The composer has also devised similar strategies for her scenic works. At times this leads to the dissolution of the narrative line, and so makes way for a more multifaceted stage disposition. Works such as the music theater piece Lost Highway, based on the screenplay from David Lynch’s film, not only break the electronic musical mold and exhaust what was technologically possible at the time of their origin, but also interrupt the flow of the story in favor of a non-progressive arrangement of the scenes. Another example is The Outcast – A musicstallation theater with video (2009-11), based on Melville’s Moby Dick. This opera is a reflection on the work of the artist, as well as on writing and the meaning of memory. It is a plea for tolerance and draws attention to issues related to the conditions of artistic existence in an efficiency-oriented, capitalistic society.
Identity as Central Topic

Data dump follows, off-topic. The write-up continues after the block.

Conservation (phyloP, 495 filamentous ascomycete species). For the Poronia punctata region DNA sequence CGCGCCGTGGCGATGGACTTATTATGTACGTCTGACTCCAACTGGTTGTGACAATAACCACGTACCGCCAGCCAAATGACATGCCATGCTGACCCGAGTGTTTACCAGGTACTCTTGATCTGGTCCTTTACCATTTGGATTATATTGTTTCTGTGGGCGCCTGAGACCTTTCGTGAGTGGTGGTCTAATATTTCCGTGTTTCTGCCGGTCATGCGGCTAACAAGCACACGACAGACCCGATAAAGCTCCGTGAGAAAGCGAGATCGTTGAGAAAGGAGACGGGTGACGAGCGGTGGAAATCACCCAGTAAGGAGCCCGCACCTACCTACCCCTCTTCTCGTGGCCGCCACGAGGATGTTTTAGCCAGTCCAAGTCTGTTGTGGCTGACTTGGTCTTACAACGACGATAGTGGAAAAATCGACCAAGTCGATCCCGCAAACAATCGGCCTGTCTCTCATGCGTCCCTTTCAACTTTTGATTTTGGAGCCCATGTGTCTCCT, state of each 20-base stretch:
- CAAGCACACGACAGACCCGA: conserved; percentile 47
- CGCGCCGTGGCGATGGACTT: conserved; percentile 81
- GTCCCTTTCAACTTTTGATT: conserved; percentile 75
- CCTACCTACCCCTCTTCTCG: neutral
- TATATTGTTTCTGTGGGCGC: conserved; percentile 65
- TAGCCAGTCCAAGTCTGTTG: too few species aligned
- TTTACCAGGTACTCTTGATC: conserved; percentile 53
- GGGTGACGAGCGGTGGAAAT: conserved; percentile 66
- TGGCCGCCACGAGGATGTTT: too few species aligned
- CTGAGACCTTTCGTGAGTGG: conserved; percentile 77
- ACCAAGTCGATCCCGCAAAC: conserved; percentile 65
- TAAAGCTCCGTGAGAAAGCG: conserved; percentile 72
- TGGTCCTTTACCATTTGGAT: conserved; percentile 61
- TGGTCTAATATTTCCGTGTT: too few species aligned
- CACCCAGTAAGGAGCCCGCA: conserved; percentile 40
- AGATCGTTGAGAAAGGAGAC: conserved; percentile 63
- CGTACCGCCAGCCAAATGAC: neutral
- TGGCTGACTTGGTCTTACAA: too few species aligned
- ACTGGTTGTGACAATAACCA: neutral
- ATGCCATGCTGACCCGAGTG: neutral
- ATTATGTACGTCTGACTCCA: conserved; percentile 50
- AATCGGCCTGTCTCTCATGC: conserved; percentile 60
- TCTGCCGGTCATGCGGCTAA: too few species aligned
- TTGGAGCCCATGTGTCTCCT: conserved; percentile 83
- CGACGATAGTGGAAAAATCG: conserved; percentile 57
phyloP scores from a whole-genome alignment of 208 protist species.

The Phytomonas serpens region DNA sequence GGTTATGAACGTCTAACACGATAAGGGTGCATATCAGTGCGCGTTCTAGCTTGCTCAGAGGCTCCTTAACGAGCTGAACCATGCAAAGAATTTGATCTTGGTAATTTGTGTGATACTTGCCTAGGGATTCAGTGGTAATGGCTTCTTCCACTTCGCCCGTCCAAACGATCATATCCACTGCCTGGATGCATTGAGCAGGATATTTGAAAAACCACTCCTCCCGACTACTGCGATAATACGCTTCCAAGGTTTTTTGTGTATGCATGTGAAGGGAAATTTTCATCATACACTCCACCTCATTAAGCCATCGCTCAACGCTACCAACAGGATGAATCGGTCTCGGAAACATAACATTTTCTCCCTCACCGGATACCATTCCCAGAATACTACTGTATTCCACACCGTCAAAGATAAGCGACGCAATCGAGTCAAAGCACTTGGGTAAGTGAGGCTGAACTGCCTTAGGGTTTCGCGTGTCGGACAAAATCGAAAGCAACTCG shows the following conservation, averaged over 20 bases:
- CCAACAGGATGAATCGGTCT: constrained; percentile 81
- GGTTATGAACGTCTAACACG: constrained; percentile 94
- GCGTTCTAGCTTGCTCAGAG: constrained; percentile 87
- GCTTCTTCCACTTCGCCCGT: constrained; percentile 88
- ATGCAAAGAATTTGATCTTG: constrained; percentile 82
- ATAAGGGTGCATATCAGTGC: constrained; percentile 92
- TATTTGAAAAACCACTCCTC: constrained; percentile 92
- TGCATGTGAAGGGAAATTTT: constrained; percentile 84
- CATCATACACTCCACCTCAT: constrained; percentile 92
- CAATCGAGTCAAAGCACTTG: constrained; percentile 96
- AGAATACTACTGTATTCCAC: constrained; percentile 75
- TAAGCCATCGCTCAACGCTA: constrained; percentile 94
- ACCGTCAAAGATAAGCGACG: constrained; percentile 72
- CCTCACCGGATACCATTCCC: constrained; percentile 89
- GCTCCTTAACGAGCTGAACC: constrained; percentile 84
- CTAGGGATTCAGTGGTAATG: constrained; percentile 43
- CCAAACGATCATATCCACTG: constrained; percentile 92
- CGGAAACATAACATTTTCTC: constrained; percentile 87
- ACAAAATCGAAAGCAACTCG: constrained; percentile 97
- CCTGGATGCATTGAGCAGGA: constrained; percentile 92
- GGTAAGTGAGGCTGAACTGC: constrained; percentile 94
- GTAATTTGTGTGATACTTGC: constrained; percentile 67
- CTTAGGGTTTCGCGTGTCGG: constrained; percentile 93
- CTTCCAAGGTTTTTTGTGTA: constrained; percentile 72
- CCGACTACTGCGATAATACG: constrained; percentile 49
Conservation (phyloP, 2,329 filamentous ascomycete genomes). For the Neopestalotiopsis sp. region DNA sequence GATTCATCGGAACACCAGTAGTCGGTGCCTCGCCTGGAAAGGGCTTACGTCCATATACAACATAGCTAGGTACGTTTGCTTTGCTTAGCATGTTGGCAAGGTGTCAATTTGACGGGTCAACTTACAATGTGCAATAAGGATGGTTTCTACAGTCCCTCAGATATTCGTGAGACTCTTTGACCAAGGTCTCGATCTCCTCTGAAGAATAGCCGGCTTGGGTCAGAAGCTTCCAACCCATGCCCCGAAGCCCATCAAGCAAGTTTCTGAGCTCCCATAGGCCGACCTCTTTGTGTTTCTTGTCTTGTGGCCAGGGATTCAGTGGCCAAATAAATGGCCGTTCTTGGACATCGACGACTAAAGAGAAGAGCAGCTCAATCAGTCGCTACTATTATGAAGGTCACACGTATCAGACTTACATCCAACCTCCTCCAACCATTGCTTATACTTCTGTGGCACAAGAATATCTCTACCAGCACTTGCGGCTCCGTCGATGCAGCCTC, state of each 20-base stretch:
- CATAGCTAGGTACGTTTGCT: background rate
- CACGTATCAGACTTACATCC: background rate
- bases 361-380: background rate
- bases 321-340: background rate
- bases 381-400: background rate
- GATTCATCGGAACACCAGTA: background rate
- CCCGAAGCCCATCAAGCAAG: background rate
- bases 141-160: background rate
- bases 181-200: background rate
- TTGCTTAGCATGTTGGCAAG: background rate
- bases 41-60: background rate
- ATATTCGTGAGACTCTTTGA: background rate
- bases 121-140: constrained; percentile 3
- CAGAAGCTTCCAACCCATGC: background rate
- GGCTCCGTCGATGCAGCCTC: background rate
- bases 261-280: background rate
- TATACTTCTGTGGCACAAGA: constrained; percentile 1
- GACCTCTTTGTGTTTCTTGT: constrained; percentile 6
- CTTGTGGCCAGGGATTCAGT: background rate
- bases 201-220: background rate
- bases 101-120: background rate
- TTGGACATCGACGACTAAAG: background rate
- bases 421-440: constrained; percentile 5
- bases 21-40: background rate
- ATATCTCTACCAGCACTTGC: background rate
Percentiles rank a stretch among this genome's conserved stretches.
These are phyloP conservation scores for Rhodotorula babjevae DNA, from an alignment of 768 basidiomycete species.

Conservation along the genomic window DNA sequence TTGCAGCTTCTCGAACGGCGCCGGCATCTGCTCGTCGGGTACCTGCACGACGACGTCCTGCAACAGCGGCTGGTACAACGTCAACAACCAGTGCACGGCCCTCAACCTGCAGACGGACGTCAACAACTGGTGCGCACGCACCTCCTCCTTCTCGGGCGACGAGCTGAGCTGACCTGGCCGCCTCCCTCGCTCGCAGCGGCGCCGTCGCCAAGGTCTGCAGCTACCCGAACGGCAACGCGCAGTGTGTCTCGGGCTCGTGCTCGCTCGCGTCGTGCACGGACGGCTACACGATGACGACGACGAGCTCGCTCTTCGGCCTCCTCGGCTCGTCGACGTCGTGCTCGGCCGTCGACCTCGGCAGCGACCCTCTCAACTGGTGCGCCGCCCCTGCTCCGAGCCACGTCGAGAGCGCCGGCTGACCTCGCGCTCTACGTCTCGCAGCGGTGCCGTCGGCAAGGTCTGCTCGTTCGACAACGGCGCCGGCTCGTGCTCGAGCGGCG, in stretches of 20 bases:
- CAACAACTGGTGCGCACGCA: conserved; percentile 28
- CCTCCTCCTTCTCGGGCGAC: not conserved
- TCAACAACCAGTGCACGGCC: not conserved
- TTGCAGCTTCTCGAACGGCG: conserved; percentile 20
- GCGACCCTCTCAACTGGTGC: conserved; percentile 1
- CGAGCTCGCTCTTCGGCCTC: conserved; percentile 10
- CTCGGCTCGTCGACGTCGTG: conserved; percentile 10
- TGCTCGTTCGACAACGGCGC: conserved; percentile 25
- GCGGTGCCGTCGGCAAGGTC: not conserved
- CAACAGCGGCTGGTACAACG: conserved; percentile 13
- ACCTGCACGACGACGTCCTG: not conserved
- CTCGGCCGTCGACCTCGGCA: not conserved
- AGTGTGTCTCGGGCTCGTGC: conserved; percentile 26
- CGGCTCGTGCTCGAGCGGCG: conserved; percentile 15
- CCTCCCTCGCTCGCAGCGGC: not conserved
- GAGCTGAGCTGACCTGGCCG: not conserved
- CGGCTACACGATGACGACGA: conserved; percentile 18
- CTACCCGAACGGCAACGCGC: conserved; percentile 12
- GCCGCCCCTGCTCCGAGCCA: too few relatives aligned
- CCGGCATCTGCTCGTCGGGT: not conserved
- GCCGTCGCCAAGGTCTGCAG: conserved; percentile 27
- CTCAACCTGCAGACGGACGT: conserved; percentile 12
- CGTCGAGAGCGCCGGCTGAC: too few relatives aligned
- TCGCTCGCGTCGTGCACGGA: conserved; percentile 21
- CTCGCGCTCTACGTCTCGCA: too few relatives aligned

For Neuwirth, it is central to articulate her thoughts on artistic identity, especially when it comes to music theater. This topic is not only evident in works in which she concentrates on exploring the creative process itself, such as … miramondo multiplo … (2007), a sound installation that was created for the documenta 12, or the composition with video…ce qui arrive …“ (2003–04). But also in those in which the composer presents the artist’s existence in interaction with society, and identity is embedded in reflections on political interdependencies. Hence, Olga Neuwirth’s artistic endeavors often focus on complex characters, artists, or outsiders whom she portrays by mirroring social behaviors to expose how discrimination is enmeshed in complex structures. This can be seen in American Lulu (2006/2011), her re-interpretation of Alban Berg’s Lulu that investigates racial problems and structural discrimination; and in Eleanor (2014) that also revolves around these issues. A similar statement may be made about her almost life-long, varied but quite tangible interest in pop and jazz. Noteworthy here is her fascination with pop countertenor Klaus Nomi, which came to fruition in the song cycle Hommage à Klaus Nomi (1998). Later she expanded this work into a music theater piece, A Song-Play in Nine Fits (2009)